2020 has been a year of change. With the emergence of COVID-19, racial injustices and systemic racism, companies have been forced to further develop and champion their diversity and inclusion (D&I) programming.
Genentech believes that embracing D&I means fostering belonging within our own walls, advancing inclusive research and health equity in our industry at-large and transforming society through partnerships across healthcare, education and within all communities.
They believe that by focusing on fostering belonging they encourage diversity of background, thought, and experience, they are far more likely to uncover new insights and unique approaches to addressing a challenge. This perspective is particularly critical for Genentech as they work to discover and develop medicines for some of the world’s most serious diseases. They are committed to sustaining an environment where scientific discovery can thrive, where the industry’s most talented people can do their best work, and where innovative medicines can reach those who need them most.
“We drive innovation when we all contribute to an inclusive culture that attracts a diverse group of the best and brightest talent and inspires everyone to freely contribute to their maximum potential and make a meaningful difference for patients every day.” –Alexander Hardy, CEO, Genentech
Quita Highsmith, vice president and Chief Diversity Officer at Genentech, is responsible for leading the company’s D&I strategy. She’s a named author in several publications about oncology disparities, including the Journal of Oncology Practice, American Association of Cancer Research and Contemporary Clinical Trials, and brings more than three decades of experience to her role recruiting, retaining and developing diverse talent, investing in initiatives to support science education, and addressing barriers in clinical trial participation via Advancing Inclusive Research™.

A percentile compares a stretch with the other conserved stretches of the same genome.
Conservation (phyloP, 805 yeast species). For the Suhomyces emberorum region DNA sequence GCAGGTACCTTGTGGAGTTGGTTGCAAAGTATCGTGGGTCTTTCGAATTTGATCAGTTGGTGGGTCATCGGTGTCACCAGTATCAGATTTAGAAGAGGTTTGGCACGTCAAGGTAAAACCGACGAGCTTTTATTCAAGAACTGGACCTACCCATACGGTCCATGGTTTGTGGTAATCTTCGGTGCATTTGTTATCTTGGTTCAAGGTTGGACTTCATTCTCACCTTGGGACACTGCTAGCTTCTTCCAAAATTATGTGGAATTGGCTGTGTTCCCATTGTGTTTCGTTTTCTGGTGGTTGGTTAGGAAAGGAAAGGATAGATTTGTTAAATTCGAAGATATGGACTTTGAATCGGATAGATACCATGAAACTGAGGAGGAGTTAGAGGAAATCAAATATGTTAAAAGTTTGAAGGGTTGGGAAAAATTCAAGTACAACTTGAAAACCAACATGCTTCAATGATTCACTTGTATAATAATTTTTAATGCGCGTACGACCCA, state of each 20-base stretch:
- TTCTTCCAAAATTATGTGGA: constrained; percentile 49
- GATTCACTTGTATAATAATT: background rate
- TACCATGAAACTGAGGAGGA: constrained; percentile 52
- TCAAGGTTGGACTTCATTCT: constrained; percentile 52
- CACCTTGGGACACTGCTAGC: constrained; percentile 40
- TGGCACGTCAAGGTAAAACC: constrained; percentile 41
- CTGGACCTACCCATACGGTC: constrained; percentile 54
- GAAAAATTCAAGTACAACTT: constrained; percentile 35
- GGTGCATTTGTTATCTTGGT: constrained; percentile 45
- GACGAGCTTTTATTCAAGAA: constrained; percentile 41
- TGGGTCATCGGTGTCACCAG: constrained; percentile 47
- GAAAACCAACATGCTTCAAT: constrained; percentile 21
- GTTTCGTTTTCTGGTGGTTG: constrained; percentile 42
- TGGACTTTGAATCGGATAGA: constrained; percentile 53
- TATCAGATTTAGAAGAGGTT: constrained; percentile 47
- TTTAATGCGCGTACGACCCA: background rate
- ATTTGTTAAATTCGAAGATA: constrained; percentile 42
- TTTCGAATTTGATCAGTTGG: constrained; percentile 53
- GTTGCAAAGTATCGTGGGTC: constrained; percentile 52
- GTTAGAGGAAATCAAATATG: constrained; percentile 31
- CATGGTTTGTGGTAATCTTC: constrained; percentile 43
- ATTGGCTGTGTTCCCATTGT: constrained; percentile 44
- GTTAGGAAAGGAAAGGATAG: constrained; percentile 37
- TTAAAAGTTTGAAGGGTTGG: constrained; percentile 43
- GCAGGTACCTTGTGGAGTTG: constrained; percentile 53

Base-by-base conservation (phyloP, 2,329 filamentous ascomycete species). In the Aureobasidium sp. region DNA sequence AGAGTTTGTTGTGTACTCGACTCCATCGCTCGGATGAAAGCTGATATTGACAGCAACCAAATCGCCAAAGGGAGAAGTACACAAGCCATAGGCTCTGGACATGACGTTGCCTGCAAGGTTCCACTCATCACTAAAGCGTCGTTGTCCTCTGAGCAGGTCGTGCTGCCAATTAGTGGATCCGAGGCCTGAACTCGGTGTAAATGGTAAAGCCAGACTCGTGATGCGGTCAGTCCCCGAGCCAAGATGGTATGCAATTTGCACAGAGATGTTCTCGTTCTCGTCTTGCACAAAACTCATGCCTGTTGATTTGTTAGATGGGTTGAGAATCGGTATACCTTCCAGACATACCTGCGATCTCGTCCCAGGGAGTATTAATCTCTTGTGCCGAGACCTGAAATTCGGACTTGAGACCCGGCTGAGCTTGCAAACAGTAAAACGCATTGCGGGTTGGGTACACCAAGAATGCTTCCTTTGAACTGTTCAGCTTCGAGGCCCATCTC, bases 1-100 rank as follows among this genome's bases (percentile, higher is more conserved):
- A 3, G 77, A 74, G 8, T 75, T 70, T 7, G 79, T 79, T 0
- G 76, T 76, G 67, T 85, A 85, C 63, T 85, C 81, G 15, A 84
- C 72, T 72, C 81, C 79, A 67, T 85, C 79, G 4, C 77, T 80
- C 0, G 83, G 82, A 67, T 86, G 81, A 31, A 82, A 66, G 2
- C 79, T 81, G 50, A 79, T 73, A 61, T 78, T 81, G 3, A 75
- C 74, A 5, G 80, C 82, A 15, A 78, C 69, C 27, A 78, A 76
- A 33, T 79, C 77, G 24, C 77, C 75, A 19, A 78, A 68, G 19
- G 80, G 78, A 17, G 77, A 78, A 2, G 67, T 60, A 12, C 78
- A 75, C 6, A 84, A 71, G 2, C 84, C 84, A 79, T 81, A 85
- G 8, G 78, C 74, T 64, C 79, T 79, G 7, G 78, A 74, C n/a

Quita is well-known in the biotech industry for being an award-winning visionary and promoting patient inclusion. In 2020, she was named one of the 100 Most Influential Women in Business in the Bay Area by the San Francisco Business Times and to PharmaVOICE’s Women of Influence list. In addition to holding a Master of Business Administration from the Johnson School at Cornell University and her undergraduate degree from the University of Kentucky, she’s also a mother of two. Her family—husband Quincy and children Quintin and Quinlyn—are affectionately known as the “Q-Crew.”
To learn more about Genentech’s D&I programming, I sat down for a Q&A with Quita Highsmith.
Q: With COVID-19 and the current national civil unrest happening, diversity and inclusion training and programming has been extremely important. How are you educating the workforce at Genentech while keeping momentum going on the critical work of educating and training employees on how to consider and talk about race, while actively dismantling bias?
A: Now more than ever, the lines between our personal and professional lives are blurred. We can’t be expected to leave our individual experiences and societal challenges at the virtual office door when working from home. It is time to be bold, no more tiptoeing around race at work.
At Genentech, we created a virtual toolkit for employees to learn and take action. A few months ago, we hosted 12 dialogue circles with participation from 250 employees at each one, so employees could share how they felt about the social injustices happening in our country. I attended every dialogue circle. So many employees wanted to participate that we’ve now created a playbook for our senior leadership team to facilitate conversations among their teams. We also launched “Of Many Cultures” — a monthly virtual speaker series to foster belonging and help employees expand their knowledge-base by hearing about workplace culture, inclusion, and health equity topics…
Source: Glassdoor Blog